Behavioral and Brain Sciences

“Economic man” in cross-cultural perspective: Behavioral experiments in 15 small-scale societies

Joseph Henrich a1, Robert Boyd a2, Samuel Bowles a3, Colin Camerer a4, Ernst Fehr a5, Herbert Gintis a6, Richard McElreath a7, Michael Alvard a8, Abigail Barr a9, Jean Ensminger a4, Natalie Smith Henrich a10, Kim Hill a11, Francisco Gil-White a12, Michael Gurven a13, Frank W. Marlowe a14, John Q. Patton a15 and David Tracer a16
a1 Department of Anthropology, Emory University, Atlanta, GA 30322
a2 Department of Anthropology, University of California, Los Angeles, Los Angeles, CA 90095
a3 Santa Fe Institute, Santa Fe, NM 87501; Faculty of Economics, University of Siena, 53100 Siena, Italy
a4 Division of Humanities and Social Sciences, Caltech, Pasadena, CA 91125
a5 University of Zurich, CH-8006, Zurich, Switzerland
a6 Santa Fe Institute, Santa Fe, NM 87501; Faculty of Economics, Central European University, H-1051 Budapest, Hungary
a7 Department of Anthropology, University of California, Davis, Davis, CA 95616
a8 Department of Anthropology, Texas A&M University, College Station, TX 77843-4352
a9 Centre for the Study of African Economies, University of Oxford, Oxford OX1 3UL, United Kingdom
a10 ORC Macro, Atlanta, GA 30329
a11 Department of Anthropology, University of New Mexico, Albuquerque, NM 87131-1086
a12 Department of Psychology, University of Pennsylvania, Philadelphia, PA 19104-6196
a13 Department of Anthropology, University of California at Santa Barbara, Santa Barbara, CA 93106
a14 Department of Anthropology, Peabody Museum, Harvard University, Cambridge, Massachusetts 02138
a15 Department of Anthropology, California State University, Fullerton, Fullerton, CA 92834-6846
a16 Department of Anthropology and Health and Behavioral Sciences, University of Colorado at Denver, Denver, CO 80217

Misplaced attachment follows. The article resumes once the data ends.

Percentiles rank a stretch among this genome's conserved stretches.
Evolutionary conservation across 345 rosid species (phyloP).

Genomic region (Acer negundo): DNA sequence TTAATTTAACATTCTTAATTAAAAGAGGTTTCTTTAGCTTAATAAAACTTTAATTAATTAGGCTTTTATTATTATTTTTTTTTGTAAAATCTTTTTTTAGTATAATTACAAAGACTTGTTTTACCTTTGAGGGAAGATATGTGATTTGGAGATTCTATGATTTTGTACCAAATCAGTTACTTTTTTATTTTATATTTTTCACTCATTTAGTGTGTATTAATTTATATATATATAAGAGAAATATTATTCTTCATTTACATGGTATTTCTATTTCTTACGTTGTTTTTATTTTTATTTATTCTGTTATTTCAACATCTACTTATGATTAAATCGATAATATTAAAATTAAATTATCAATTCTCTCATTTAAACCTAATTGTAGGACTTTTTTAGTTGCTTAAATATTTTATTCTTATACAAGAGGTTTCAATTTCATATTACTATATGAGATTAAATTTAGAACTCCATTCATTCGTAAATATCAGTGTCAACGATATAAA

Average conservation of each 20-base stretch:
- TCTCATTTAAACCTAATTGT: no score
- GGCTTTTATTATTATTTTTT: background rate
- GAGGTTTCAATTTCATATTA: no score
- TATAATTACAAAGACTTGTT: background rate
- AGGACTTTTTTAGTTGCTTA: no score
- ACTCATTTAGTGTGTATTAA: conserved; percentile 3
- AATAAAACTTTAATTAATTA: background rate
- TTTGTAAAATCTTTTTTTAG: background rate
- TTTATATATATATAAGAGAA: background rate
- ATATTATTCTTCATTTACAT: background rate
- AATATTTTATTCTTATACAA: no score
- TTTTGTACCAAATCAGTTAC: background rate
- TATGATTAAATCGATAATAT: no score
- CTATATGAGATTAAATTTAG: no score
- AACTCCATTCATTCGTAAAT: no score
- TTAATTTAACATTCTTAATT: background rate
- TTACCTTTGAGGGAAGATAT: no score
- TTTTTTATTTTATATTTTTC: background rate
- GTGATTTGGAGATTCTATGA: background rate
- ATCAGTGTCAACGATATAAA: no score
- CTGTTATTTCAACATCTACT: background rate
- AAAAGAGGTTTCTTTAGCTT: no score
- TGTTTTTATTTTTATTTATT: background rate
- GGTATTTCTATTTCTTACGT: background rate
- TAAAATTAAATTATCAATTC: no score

Researchers from across the social sciences have found consistent deviations from the predictions of the canonical model of self-interest in hundreds of experiments from around the world. This research, however, cannot determine whether the uniformity results from universal patterns of human behavior or from the limited cultural variation available among the university students used in virtually all prior experimental work. To address this, we undertook a cross-cultural study of behavior in ultimatum, public goods, and dictator games in a range of small-scale societies exhibiting a wide variety of economic and cultural conditions. We found, first, that the canonical model – based on self-interest – fails in all of the societies studied. Second, our data reveal substantially more behavioral variability across social groups than has been found in previous research. Third, group-level differences in economic organization and the structure of social interactions explain a substantial portion of the behavioral variation across societies: the higher the degree of market integration and the higher the payoffs to cooperation in everyday life, the greater the level of prosociality expressed in experimental games. Fourth, the available individual-level economic and demographic variables do not consistently explain game behavior, either within or across groups. Fifth, in many cases experimental play appears to reflect the common interactional patterns of everyday life.

Key Words: altruism; cooperation; cross-cultural research; experimental economics; game theory; ultimatum game; public goods game; self-interest.